Canon SX30 IS - an ultra zoom for all seasons Review

By Michael Browne | Updated Apr 04 2011
Canon SX30 IS - an ultra zoom for all seasons  Review
70 /100
  • design


  • performance


  • value for money


  • features


  • PROS
  • Massive zoom range to play with
  • Well laid out controls
  • Good image quality
  • More versatile than a dSLR + kit lens at this price range
  • CONS
  • At this price you can buy an entry level dSLR
  • As expected ISO range above 400 is of limited use
  • Quality doesn't match up to similarly priced dSLR


At an MRP of Rs. 28,995, the Canon SX30IS is the camera for you if you need a very wide zoom range to work with - versatility is the key here. Image quality is pretty good for a compact camera, but if you're really discerning about quality, you might be a bit disappointed, especially at ISO 400 and above. In such cases, we recommend an entry-level dSLR, or something like the Sony NEX-3 or Canon S95 if you're averse to bulkier bodies.

Canon SX30 IS - an ultra zoom for all seasons detailed review

Ultra zoom cameras are a most interesting niche. For one, this category is synonymous with very long zooms (obviously!) and (not so obviously) a lot more manual control than ultra compacts give you. Larger bodies mean they are a little closer to the reassuring grip of dSLR cameras, but are typically smaller, and lighter. Prices are also at par with entry level dSLR bodies with a kit lens, and therefore, there is a tradeoff - while a dSLR at a similar price range will give you better image quality, the kit lens are mostly mediocre, a fact that most would-be buyers do not take into consideration. Also, you cannot even dream of the zoom flexibility of an ultra zoom. And this is where the SX30IS earns its bread. The latest of a long line of Canon ultra zoom point and shoots, the SX30IS has a massive focal range of 24mm to 840mm, and this equates to an impressive 35x optical zoom.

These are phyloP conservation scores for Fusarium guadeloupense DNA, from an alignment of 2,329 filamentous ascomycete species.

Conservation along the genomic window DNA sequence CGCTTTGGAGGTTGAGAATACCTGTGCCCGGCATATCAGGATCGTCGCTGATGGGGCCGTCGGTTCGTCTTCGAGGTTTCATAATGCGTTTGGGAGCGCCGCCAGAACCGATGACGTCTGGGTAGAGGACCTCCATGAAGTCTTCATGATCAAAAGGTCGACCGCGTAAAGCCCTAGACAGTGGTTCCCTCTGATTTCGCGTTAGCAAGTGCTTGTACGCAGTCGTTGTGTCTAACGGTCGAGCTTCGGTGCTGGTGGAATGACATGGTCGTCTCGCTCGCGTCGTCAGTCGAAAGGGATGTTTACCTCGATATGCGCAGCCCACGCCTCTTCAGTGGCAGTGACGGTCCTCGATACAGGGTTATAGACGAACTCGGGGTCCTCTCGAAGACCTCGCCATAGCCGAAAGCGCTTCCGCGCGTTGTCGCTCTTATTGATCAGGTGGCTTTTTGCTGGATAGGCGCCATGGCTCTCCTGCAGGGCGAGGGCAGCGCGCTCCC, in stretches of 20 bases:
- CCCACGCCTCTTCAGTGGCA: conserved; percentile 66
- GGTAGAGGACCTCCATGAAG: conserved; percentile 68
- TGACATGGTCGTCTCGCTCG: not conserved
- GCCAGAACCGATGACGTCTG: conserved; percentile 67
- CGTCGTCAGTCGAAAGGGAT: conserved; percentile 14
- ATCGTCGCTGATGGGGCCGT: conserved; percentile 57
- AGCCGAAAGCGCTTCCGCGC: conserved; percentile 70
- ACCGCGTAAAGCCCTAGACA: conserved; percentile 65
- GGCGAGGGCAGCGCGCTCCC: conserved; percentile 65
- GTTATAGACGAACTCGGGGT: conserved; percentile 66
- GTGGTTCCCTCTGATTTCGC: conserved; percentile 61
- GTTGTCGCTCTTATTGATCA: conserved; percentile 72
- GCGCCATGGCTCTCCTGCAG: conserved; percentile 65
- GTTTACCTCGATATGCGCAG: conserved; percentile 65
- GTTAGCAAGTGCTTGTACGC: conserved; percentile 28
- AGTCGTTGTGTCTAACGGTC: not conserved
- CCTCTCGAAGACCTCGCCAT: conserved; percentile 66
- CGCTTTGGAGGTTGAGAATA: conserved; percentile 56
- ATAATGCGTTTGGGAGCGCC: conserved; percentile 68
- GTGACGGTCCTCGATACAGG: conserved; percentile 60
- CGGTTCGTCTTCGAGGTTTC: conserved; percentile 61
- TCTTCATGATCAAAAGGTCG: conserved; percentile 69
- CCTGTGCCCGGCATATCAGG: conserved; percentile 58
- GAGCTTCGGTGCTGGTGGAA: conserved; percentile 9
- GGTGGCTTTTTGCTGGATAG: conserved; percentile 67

Look and feel

If you've held a dSLR like the Nikon D300s, the SX30IS will feel like a toy. A very well built toy however, and it feels better put together than its predecessor the Canon SX20IS. Good quality plastics have been used and while the body isn't metal, it feels pretty solid in hand. Even the mode dial has a nice positive feel and works with a reassuring click. A slight indentation has been given for your thumb, but for most people, this grip will feel small, especially if you're used to dSLRs. For a point and shoot, the grip is pretty good, although the Panasonic FZ35 has a better grip. The entire camera is a matte black, and looks rather attractive with lettering in white and red.